The child’s readiness to enter the Oedipal phase
We have to remember that Freud’s intent with the case report of Little Hans was to trace the neuroses of adults to their genetic roots in childhood rather than to place the vicissitudes of the Oedipus complex into a developmental context. Freud was not at that time concerned with developmental experiences that preceded the oedipal period. Present-day analysts, regardless of their theoretical orientation, would have to take the developmental achievements prior to the oedipal experiences into consideration in order to assess the child’s capacity to deal with the affects that are associated with this developmental event. For example, Silverman (1980), recognizing that Freud did not have available at that time the necessary theoretical tools, “completed” the case report by adding to it the “pregenital factors:” Silverman pointed to Hans’s “anal-sadistic resentment and jealousy of his mother’s babies and babymaking capacity and his phallic wish to urinate into his mother to impregnate her”; and how the child’s “submission over the years to frequent enemas contributed to a passive-feminine identification with his mother, and the wish to be impregnated and delivered of babies” (p. 109). And Kohut (1977), from a self-psychological perspective, stated that: “the presence of a firm self is a precondition for the experience of the Oedipus complex” (p. 227).
The actual experiencing of the Oedipal passions
The affects associated with the oedipal phase-sexual stirrings and the desire to possess the parent of the opposite sex sexually, competition, jealousy and murderous wishes toward the parent of the same sex, and, most important, castration anxiety - are viewed very differently by traditionalists and self psychologists. In traditional theory, the inherently conflictual nature of the experience and the inevitability of castration anxiety makes repression mandatory, walling off the conflict and enabling the ego to turn to the next developmental phase, latency. Because of its incestuous and murderous content, the walled-off conflict remains burdened by guilt and therefore becomes forever the potential source of a neurosis. This essentially pathological view of a normal developmental phase can best be explained by the fact that Freud had conceptualized the Oedipus complex as this may occur developmentally on the basis of reconstructions from the analyses of adults; the case of Little Hans was to confirm what he already “knew”.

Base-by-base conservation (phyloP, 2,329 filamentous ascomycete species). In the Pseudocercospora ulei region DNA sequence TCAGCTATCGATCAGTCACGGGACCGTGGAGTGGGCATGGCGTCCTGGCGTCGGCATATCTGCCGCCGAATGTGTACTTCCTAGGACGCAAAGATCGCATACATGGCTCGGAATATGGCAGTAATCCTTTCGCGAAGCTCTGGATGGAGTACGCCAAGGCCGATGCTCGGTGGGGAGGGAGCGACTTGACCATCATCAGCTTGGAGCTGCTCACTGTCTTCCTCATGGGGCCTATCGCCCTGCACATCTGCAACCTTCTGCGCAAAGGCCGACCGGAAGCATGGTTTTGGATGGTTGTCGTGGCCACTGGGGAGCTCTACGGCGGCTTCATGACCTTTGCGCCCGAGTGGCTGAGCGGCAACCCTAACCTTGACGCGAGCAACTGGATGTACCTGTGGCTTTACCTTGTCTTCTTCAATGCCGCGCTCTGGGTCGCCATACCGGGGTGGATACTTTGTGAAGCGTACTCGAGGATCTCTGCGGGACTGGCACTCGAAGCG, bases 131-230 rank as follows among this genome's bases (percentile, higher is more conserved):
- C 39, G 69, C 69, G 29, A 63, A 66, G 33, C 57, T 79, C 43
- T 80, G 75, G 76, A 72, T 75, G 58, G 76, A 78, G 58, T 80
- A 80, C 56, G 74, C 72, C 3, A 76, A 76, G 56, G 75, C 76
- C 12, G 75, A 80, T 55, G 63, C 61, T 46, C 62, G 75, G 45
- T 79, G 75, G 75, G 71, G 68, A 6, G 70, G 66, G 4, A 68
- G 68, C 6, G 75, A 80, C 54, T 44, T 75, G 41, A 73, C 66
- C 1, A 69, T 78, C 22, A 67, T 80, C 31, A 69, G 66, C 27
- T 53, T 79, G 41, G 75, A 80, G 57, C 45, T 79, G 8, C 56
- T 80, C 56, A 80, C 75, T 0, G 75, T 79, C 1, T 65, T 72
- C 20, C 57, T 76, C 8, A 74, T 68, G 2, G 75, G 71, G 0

Obviously, psychoanalysts have only reconstructed data available for postulating developmental experiences. Kohut too depended on such data for his constructions. His observations, however, led him to a conclusion very different from Freud’s. He found that at the end of their analyses, some patients with primary self-disorders developed an oedipal constellation. This he considered to be the positive result of the consolidation of the self the patient had never achieved before. He observed that this “brief oedipal phase is accompanied by a warm glow of joy, a joy that has all the earmarks of an emotionality that accompanies a maturational or developmental achievement” (Kohut, 1977, p. 228). From such clinical observations, Kohut concluded that in normal development, where parents experience joy and pride in the child’s developmental achievements, the oedipal phase, rather than being fraught with guilt and anxiety, is experienced joyfully.